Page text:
Whether we write fiction or non-fiction, writing our best copy involves research of one sort or another.
Sometimes, we can do our best piece with a few hours of online sleuthing, proud of cleverly formulated search terms and the lack of a single Wikipedia article in the results. Other times, we pack ourselves up and brave social interactions for an archival library, giddy as we slide into a favourite carrel amid the smell of aging paper, our eyes already blinking against the dry air. Still other times, we steel ourselves to begin the chain of emails and phone calls that will track down that one expert scholar on a particular point of contention that we cannot. let. go.
Research can be our grounding in reality, in history, in the gritty details of life. Research can also be the infamous proverbial rabbit hole, tempting us to sidle down dark corridors and twisty paths until we end up uncountable levels away from our original question. Whether or not that’s a bad thing, in my experience, depends on the day, the topic, and how closely a deadline looms…
But I freely admit: I love it. I love getting haplessly lost in beautifully-letterd missives and intimate journal entries. I love discovering new stories and heretofore hidden perspectives. I even enjoy skimming pages of cramped, spidery handwriting or dry typewritten facts. I’m fairly certain that in another dimension, I’m a nerdy scholar of history and lore. (This would be the same dimension where artists and scholars are at the top of the socio-economic pyramid, mind you.) Though, as an author of alternate history novels and short stories in this universe, I feel pretty blessed all the same.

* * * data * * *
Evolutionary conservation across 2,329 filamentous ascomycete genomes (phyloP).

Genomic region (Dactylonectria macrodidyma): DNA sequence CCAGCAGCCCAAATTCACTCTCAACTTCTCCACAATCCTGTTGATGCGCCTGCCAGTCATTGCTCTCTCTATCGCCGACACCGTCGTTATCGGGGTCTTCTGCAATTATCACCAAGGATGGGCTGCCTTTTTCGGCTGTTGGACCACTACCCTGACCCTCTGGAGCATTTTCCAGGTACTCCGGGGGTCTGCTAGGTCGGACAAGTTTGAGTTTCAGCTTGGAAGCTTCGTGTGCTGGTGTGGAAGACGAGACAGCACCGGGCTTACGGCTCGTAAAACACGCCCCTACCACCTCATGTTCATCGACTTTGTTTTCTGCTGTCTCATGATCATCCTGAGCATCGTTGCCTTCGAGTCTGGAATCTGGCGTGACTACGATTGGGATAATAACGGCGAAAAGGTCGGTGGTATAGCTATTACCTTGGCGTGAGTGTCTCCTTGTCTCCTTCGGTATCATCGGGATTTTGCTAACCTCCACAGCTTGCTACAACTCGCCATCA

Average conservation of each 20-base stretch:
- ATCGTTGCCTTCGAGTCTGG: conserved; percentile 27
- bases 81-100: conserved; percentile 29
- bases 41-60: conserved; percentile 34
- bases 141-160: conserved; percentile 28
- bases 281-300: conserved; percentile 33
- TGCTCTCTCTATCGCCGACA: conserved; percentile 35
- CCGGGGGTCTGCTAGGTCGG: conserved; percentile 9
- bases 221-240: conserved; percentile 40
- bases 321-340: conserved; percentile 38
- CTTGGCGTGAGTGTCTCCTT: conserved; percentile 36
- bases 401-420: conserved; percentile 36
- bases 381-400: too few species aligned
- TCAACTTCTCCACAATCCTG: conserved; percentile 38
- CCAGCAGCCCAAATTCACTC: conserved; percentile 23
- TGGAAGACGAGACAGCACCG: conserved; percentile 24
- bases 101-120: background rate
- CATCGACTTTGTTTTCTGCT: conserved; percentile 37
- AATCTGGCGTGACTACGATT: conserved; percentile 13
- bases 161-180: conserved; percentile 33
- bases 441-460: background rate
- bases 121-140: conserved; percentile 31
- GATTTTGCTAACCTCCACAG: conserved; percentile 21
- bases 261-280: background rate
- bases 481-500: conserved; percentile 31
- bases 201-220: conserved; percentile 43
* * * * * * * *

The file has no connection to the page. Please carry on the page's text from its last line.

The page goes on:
And as such, of course, the point of all this research is actually the writing. How does one condense a week’s worth of research into just the right turn of phrase? Is three hours of research worth that one sentence in the manuscript that maybe 1 out of 50 readers will note for its verisimilitude? If what we write is fiction, what do we owe—and to whom—to get our facts straight?
Lucky me; I get to explore these questions and more on August 18th with a group of erudite and accomplished crime fiction writers. My plan is to elicit lively anecdotes and useful tips. My hope is that readers and writers alike will tap into a sense of wonder at this seemingly straightforward process, a process which I assert is nothing short of alchemical magic. ◊
S.G. Wong is Past President of SinC—Canada West and Chair of the 2018 Retreat Committee. An Arthur Ellis Awards finalist in the First Novel and Short Story categories, she writes the Lola Starke novels and Crescent City stories: hard-boiled detective fiction set in an alternate history 1930s-era “Chinese L.A.” replete with ghosts and magic. Her next publication is “Survivors’ Pension” in the Vancouver Noir anthology, coming November 2018 from Akashic Books. Connect with her at sgwong.com and on Twitter @S_G_Wong.